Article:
The Honolulu Authority for Rapid Transit (HART) has received final approval from the City Council to borrow $450m for the $5.27bn elevated rail-transit project.
According to HART, the approval was needed to safeguard $1.55bn in federal funding that the city is pursuing for the project.
Establishing the additional safeguard is a requirement of the Federal Transit Administration (FTA) to ensure the project's completion.
HART executive director and CEO Dan Grabauskas said that the approval clears the way for Honolulu to secure $1.55bn in federal funds.
"With the strong support we have of our congressional delegation and from the FTA, we are confident we will receive the full amount in federal funds," Grabauskas said.
"It keeps us on track and moves us closer to providing relief from the traffic gridlock our community is forced to endure every day."
Honolulu Mayor Peter Carlisle said that after decades of debate and discussion, the city now has a green transportation solution that is safe, reliable and will reduce traffic congestion.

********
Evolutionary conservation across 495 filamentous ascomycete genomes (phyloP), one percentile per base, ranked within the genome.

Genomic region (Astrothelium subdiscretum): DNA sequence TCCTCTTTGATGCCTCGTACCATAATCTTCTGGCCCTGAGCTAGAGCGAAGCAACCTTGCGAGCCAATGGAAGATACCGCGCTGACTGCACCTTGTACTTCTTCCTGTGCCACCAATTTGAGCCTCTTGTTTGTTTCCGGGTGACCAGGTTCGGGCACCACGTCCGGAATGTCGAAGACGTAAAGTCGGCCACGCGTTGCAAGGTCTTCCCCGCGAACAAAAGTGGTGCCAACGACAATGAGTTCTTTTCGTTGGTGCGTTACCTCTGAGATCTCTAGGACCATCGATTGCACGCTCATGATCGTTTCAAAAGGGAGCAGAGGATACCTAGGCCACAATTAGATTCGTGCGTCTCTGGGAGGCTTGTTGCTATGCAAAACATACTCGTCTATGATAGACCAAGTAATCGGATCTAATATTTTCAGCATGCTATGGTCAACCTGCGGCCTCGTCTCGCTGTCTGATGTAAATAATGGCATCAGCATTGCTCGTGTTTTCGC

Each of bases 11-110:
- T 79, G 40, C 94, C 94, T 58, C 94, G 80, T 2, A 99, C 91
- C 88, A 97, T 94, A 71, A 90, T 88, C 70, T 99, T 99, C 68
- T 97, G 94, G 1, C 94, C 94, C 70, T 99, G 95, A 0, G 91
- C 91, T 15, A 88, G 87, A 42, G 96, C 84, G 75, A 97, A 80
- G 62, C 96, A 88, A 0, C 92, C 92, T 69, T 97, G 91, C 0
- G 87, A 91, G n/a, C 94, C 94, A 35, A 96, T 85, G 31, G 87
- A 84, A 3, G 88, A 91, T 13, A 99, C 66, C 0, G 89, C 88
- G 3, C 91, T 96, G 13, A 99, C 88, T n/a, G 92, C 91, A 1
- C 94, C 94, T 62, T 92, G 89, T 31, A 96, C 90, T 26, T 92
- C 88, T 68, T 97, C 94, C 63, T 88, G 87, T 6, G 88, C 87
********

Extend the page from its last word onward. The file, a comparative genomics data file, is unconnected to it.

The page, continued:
"Rail will be the catalyst for smart development of our urban core and will generate jobs and infuse our economy with billions of dollars for generations to come," Carlisle said.
The high-capacity transit corridor will involve the construction of a 20-mile elevated rail line, linking West Oahu with downtown Honolulu and Ala Moana Center.
The line will serve 21 stations in communities including Waipahu, Pearl City, Aiea, Kalihi, Chinatown, Downtown Honolulu and Kakaako.
There will also be stations at activity centres such as UH-West Oahu, Leeward Community College, Pearl Highlands, Pearlridge, Aloha Stadium, Honolulu International Airport and Honolulu Community College.
In April this year, HART had begun the first phase of construction on the $5.17bn elevated rail transit project.
The contractor for the first two sections of the project, Kiewit Infrastructure West, has started drilling holes for the concrete foundation shafts and elevated guideway's support columns.
Image: HART has broken ground on the $5.17bn elevated rail transit project in February 2011. Photo: courtesy of usashi1600.